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CULLEN, Countee

Simon the Cyrenian speaks

He never spoke a word to me,
And yet He called my name;
He never gave a sign to me,
And yet I knew and came.

At first I said, "I will not bear
His cross upon my back;
He only seeks to place it there
Because my skin is black."

But He was dying for a dream,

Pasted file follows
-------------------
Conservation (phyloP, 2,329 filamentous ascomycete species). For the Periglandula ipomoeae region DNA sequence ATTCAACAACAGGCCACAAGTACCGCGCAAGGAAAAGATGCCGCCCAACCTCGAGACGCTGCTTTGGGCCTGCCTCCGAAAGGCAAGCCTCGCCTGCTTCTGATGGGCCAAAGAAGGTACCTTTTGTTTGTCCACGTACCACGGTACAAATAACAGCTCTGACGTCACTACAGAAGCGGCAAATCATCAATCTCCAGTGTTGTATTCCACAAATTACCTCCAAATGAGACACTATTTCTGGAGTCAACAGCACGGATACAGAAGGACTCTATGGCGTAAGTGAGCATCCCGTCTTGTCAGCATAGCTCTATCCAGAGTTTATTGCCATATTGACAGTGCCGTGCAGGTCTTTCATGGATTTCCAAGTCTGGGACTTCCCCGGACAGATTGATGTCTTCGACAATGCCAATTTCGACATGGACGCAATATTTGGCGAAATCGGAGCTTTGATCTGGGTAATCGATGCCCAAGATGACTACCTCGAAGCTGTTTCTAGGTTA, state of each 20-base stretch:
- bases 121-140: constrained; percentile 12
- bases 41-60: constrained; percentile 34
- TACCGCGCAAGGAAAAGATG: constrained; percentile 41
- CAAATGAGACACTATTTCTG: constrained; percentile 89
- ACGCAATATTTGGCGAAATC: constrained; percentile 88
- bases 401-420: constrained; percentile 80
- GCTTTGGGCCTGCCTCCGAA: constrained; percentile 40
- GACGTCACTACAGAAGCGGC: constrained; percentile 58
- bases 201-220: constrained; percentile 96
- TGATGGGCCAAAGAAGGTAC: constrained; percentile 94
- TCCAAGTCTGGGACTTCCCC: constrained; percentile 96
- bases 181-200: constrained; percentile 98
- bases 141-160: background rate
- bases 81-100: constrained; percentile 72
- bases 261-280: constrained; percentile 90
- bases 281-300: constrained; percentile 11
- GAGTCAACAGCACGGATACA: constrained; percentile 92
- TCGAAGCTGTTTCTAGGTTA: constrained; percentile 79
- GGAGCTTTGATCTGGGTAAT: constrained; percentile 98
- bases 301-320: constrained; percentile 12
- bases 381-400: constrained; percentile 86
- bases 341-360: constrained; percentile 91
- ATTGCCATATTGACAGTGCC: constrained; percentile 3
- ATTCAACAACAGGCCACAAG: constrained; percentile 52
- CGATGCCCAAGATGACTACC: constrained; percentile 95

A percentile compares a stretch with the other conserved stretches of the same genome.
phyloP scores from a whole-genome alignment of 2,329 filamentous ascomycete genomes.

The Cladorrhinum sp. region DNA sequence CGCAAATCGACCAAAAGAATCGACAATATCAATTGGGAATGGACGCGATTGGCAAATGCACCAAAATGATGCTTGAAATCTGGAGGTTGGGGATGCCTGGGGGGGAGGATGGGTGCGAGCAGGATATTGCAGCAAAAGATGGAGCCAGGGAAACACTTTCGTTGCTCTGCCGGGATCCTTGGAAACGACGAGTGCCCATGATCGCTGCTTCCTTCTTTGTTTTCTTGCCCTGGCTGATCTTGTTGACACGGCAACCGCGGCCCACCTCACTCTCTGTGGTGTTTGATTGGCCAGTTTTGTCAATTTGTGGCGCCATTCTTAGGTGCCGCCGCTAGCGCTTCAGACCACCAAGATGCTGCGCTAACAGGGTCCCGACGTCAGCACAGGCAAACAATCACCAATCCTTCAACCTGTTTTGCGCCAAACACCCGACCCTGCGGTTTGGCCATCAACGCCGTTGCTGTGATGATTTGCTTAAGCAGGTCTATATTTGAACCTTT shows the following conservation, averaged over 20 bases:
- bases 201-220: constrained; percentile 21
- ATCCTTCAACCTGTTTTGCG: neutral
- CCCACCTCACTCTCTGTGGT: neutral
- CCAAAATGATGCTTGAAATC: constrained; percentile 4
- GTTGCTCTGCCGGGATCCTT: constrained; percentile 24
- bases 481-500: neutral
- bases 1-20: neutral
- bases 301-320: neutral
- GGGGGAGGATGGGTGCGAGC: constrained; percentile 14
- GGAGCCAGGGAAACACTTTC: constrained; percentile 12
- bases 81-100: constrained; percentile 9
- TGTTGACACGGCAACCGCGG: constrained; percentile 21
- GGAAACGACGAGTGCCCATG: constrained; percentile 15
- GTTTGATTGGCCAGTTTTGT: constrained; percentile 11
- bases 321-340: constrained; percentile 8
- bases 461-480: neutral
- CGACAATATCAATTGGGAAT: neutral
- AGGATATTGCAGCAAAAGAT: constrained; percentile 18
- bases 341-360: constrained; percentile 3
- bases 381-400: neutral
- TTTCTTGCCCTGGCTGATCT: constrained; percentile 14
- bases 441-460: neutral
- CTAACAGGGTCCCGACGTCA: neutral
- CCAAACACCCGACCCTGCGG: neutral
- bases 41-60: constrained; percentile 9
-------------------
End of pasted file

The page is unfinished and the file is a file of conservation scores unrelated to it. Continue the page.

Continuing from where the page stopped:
And He was very meek,
And in His eyes there shone a gleam
Men journey far to seek.

It was Himself my pity bought;
I did for Christ alone
What all of Rome could not have wrought
With bruise of lash or stone.

The Wise

Dead men are wisest, for they know

How far the roots of flowers go,

How long a seed must rot to grow.

Dead men alone bear frost and rain

On throbless heart and heatless brain,

And feel no stir of joy or pain.

Dead men alone are satiate;

They sleep and dream and have no weight,

To curb their rest, of love or hate.

Strange, men should flee their company,

Or think me strange who long to be

Wrapped in their cool immunity.